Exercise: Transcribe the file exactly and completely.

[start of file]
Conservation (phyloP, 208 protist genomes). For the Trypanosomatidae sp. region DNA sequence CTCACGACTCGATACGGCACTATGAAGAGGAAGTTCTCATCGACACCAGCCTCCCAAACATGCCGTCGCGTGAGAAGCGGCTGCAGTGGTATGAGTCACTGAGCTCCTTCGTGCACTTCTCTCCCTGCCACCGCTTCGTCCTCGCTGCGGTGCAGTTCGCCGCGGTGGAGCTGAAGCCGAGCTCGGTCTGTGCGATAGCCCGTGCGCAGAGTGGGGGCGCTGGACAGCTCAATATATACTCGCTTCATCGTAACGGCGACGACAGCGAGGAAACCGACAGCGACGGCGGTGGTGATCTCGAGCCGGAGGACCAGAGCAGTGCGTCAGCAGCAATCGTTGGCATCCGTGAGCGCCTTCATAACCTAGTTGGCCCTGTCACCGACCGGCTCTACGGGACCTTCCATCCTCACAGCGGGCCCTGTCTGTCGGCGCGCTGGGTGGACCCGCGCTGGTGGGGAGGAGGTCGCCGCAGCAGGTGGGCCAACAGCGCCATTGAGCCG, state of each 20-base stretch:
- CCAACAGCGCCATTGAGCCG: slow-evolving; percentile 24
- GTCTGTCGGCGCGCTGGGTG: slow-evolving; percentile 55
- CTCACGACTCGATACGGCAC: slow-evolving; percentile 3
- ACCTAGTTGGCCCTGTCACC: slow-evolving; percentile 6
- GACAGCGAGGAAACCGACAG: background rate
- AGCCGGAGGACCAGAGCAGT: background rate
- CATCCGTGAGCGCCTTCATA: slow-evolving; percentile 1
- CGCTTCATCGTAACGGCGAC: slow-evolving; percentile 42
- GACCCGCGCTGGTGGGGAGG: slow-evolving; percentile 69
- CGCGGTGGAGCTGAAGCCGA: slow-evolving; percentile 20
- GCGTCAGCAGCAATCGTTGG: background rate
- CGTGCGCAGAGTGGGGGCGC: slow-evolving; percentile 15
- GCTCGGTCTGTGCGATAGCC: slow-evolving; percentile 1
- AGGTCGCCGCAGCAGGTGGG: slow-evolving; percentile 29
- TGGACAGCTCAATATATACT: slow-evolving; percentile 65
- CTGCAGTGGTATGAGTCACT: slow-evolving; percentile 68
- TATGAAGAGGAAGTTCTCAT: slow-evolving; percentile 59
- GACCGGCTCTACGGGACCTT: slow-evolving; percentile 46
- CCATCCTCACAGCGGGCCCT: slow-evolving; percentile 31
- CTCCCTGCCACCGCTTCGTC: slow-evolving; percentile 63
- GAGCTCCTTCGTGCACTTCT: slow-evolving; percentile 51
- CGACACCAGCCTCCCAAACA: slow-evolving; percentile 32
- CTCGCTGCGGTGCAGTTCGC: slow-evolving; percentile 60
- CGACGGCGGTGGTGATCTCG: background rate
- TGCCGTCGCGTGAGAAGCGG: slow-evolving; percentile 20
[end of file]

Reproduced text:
Conservation (phyloP, 208 protist genomes). For the Trypanosomatidae sp. region DNA sequence CTCACGACTCGATACGGCACTATGAAGAGGAAGTTCTCATCGACACCAGCCTCCCAAACATGCCGTCGCGTGAGAAGCGGCTGCAGTGGTATGAGTCACTGAGCTCCTTCGTGCACTTCTCTCCCTGCCACCGCTTCGTCCTCGCTGCGGTGCAGTTCGCCGCGGTGGAGCTGAAGCCGAGCTCGGTCTGTGCGATAGCCCGTGCGCAGAGTGGGGGCGCTGGACAGCTCAATATATACTCGCTTCATCGTAACGGCGACGACAGCGAGGAAACCGACAGCGACGGCGGTGGTGATCTCGAGCCGGAGGACCAGAGCAGTGCGTCAGCAGCAATCGTTGGCATCCGTGAGCGCCTTCATAACCTAGTTGGCCCTGTCACCGACCGGCTCTACGGGACCTTCCATCCTCACAGCGGGCCCTGTCTGTCGGCGCGCTGGGTGGACCCGCGCTGGTGGGGAGGAGGTCGCCGCAGCAGGTGGGCCAACAGCGCCATTGAGCCG, state of each 20-base stretch:
- CCAACAGCGCCATTGAGCCG: slow-evolving; percentile 24
- GTCTGTCGGCGCGCTGGGTG: slow-evolving; percentile 55
- CTCACGACTCGATACGGCAC: slow-evolving; percentile 3
- ACCTAGTTGGCCCTGTCACC: slow-evolving; percentile 6
- GACAGCGAGGAAACCGACAG: background rate
- AGCCGGAGGACCAGAGCAGT: background rate
- CATCCGTGAGCGCCTTCATA: slow-evolving; percentile 1
- CGCTTCATCGTAACGGCGAC: slow-evolving; percentile 42
- GACCCGCGCTGGTGGGGAGG: slow-evolving; percentile 69
- CGCGGTGGAGCTGAAGCCGA: slow-evolving; percentile 20
- GCGTCAGCAGCAATCGTTGG: background rate
- CGTGCGCAGAGTGGGGGCGC: slow-evolving; percentile 15
- GCTCGGTCTGTGCGATAGCC: slow-evolving; percentile 1
- AGGTCGCCGCAGCAGGTGGG: slow-evolving; percentile 29
- TGGACAGCTCAATATATACT: slow-evolving; percentile 65
- CTGCAGTGGTATGAGTCACT: slow-evolving; percentile 68
- TATGAAGAGGAAGTTCTCAT: slow-evolving; percentile 59
- GACCGGCTCTACGGGACCTT: slow-evolving; percentile 46
- CCATCCTCACAGCGGGCCCT: slow-evolving; percentile 31
- CTCCCTGCCACCGCTTCGTC: slow-evolving; percentile 63
- GAGCTCCTTCGTGCACTTCT: slow-evolving; percentile 51
- CGACACCAGCCTCCCAAACA: slow-evolving; percentile 32
- CTCGCTGCGGTGCAGTTCGC: slow-evolving; percentile 60
- CGACGGCGGTGGTGATCTCG: background rate
- TGCCGTCGCGTGAGAAGCGG: slow-evolving; percentile 20